How to Build a Community

Loyal customers are the best. Not only do they return, they also rave about your products to friends. Many businesses gain loyalty by involving customers in decision-making. You can achieve this, too, through community building.

Unclear Where to Meet

You always go the extra mile for your customers. Every single day, you surprise them with quality products and great service. No exceptions.

Because of this, you have built a special relationship with the people who visit your store or website. Many of them truly care about you and your business.

Have you ever wondered, though, whether you are extracting the most out of that stellar reputation?

Your biggest fans are probably willing to share feedback and ideas with you. Critical input for shaping your product roadmap. But do you actually offer them ways to contribute?

It is up to you to create a vibrant ‘town square’ around your business. A public place where customers can get to know one another, directly talk to staff, exchange ideas, and follow your progress. We call such a place a collaborative customer community.

Building your own customer community takes 8 steps.

Step 1: Put Your Ear to the Ground

First, we should thoroughly understand your customers’ needs. Which problem or desire led them to your business? Does it revolve around a specific subject matter, like traveling or home decoration? Is it tied to the town they live in? Or do they share a certain mindset, such as saving money or caring for the environment? Analyze what customers are saying to you directly, on the phone and in the store. But also pay attention to what they are sharing and discussing publicly:

  • Constantly monitor social media
  • Keep an eye on Google Search Trends
  • Stay in the loop of the national and local news

Step 2: Provide a Place to Meet

Now that we’ve pinpointed what your customers care about, we need to create a spot where they can discuss these interests. Launch an online forum, start a social media account, organize in-person events, or combine these options. Whichever route you take, clearly demonstrate where and how customers can participate. At the same time, prevent the public conversation from splintering. This happens when people talk about the same topic on different platforms without noticing each other’s contribution, wasting an opportunity to create momentum and refine ideas.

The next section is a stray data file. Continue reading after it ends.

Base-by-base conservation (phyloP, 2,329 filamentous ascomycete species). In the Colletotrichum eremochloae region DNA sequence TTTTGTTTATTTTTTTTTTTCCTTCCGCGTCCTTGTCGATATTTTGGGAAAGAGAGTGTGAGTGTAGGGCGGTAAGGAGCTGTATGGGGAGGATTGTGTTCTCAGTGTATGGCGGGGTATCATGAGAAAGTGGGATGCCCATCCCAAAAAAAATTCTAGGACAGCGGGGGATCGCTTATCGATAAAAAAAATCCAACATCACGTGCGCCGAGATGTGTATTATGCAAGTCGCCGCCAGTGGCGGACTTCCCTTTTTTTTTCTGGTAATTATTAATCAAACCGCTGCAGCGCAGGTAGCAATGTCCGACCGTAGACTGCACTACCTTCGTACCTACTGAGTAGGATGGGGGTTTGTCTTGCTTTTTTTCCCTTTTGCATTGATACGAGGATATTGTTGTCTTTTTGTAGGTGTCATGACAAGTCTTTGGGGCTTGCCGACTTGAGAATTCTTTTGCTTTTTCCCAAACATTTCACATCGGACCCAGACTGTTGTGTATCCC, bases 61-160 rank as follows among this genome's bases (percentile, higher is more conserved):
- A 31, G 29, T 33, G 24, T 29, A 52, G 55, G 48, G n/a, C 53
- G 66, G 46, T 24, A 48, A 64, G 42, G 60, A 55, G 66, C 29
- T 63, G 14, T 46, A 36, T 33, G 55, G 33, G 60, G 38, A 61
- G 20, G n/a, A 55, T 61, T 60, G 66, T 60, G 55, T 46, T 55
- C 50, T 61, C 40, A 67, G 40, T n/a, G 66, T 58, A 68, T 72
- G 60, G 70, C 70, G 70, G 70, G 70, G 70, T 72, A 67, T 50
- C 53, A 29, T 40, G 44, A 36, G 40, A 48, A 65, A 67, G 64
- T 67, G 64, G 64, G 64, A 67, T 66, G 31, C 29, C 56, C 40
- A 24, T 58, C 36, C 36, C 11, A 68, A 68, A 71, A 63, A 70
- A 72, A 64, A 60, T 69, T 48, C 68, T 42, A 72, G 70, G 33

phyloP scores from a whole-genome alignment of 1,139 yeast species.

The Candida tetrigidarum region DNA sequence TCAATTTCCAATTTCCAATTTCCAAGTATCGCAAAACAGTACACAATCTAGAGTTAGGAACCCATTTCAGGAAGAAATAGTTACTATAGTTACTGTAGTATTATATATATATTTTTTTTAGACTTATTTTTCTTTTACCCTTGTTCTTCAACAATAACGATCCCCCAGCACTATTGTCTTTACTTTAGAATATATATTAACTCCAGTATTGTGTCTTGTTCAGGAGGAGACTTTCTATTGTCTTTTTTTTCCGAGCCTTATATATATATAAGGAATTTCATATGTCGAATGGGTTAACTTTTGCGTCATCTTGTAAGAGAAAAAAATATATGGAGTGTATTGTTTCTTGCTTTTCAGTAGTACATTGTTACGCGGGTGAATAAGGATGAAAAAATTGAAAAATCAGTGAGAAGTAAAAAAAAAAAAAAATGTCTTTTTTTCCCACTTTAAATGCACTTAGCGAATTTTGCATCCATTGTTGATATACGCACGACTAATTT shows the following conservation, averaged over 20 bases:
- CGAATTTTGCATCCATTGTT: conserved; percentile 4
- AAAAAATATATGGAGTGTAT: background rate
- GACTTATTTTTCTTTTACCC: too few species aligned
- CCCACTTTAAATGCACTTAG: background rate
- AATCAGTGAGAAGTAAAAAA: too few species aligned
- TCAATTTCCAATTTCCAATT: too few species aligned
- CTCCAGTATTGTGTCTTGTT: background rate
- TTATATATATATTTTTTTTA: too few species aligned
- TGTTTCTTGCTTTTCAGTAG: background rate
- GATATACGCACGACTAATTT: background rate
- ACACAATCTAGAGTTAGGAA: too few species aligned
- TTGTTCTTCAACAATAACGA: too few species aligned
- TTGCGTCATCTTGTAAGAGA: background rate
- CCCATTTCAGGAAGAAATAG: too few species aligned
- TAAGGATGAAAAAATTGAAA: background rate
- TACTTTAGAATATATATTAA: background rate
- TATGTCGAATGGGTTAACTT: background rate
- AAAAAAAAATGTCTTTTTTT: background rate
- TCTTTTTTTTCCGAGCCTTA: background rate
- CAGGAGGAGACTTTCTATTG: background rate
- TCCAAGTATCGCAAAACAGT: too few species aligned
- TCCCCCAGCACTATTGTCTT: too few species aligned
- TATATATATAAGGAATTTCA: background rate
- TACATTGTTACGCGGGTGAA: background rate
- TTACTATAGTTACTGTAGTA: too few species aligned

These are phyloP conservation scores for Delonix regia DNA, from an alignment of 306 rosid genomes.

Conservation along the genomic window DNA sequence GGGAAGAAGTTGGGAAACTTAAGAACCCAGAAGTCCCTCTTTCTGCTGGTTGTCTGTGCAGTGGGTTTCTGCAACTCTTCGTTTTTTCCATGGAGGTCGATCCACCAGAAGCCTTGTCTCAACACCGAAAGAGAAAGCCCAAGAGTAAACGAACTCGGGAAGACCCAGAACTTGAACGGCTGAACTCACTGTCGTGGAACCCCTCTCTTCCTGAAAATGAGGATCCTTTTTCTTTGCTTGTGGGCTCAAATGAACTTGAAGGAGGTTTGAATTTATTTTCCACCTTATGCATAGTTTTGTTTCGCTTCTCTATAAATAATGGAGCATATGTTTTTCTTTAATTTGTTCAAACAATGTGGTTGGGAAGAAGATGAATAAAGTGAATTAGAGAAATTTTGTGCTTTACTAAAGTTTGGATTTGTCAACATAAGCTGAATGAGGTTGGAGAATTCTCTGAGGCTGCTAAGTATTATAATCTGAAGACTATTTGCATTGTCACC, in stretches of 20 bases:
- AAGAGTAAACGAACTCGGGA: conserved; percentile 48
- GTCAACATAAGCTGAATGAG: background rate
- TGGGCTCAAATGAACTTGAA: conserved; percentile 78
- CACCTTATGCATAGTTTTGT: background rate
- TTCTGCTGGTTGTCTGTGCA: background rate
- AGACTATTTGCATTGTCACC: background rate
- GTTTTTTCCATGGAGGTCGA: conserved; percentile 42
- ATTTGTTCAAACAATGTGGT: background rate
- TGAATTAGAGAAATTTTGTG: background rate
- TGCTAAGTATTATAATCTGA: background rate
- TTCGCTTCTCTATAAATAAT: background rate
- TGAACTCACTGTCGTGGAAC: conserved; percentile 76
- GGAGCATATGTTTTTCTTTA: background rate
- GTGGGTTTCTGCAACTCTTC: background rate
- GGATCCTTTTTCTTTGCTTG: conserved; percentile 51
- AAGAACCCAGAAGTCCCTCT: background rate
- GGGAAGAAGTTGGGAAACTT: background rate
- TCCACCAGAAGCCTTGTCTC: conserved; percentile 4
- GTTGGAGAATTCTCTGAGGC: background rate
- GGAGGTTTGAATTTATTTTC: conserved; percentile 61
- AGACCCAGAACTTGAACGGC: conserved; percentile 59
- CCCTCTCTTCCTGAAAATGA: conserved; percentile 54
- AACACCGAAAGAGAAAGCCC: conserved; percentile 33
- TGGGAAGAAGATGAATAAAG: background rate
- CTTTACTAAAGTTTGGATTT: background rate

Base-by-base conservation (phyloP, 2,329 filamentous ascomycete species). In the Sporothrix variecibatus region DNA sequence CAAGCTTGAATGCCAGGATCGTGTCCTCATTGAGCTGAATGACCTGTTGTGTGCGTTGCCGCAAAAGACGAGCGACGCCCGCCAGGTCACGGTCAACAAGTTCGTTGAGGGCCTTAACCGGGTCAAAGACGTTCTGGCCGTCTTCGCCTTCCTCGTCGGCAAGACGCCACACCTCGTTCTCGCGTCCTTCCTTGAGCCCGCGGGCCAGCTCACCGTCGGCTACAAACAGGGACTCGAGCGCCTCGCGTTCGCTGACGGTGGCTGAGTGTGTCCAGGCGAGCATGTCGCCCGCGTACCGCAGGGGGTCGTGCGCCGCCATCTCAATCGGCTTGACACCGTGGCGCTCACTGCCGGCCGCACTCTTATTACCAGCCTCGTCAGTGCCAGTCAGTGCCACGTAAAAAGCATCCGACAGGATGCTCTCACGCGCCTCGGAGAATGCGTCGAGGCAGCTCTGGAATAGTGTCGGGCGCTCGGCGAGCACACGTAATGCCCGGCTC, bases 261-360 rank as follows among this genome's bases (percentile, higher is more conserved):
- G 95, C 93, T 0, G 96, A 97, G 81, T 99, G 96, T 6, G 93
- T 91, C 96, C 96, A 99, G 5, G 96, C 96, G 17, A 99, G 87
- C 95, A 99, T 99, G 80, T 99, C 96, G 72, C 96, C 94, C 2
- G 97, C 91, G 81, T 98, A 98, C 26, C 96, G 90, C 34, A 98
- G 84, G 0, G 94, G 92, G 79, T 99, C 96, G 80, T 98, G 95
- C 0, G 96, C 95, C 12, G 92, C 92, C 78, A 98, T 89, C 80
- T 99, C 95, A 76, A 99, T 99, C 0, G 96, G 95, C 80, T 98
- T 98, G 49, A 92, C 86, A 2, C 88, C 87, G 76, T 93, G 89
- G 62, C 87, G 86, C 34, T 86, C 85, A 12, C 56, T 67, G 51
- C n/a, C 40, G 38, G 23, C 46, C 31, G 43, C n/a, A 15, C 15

Step 3: Communicate Clear Guidelines

Both online and in-person group conversations benefit from collectively agreeing to a code of conduct. This will prevent participants from veering off-topic and misbehaving. Communicate these guidelines early on. For example, show them at account registration or mention them at the start of an event. Keep guidelines concise, easy-to-digest and predominantly encouraging. Consider including these 6 sections in this particular order:

  1. Your mission and goals for the community
  2. Your core values, such as mutual respect and inclusivity
  3. Behavior you encourage (“please do…”)
  4. Behavior you frown upon (“please do not…”)
  5. Your predictable response when guidelines are breached
  6. How community roles are assigned

Step 4: Assign a Community Team

We know what your customers want to talk about, and we have given them the means to engage. Rarely, though, will a new customer community instantly bustle with activity and run itself. You need a team of dedicated employees to kickstart the conversation and, once the crowd starts talking, to monitor what is being said. Common community roles are:

  • Community Manager
Oversees community strategy, defines guidelines, and resolves escalating issues.
  • Moderator
Keeps track of community activity, livens up conversations, and intervenes when guidelines are breached.
  • Stakeholder Manager

    Promotes the community within the organization and acquires new customer collaboration projects.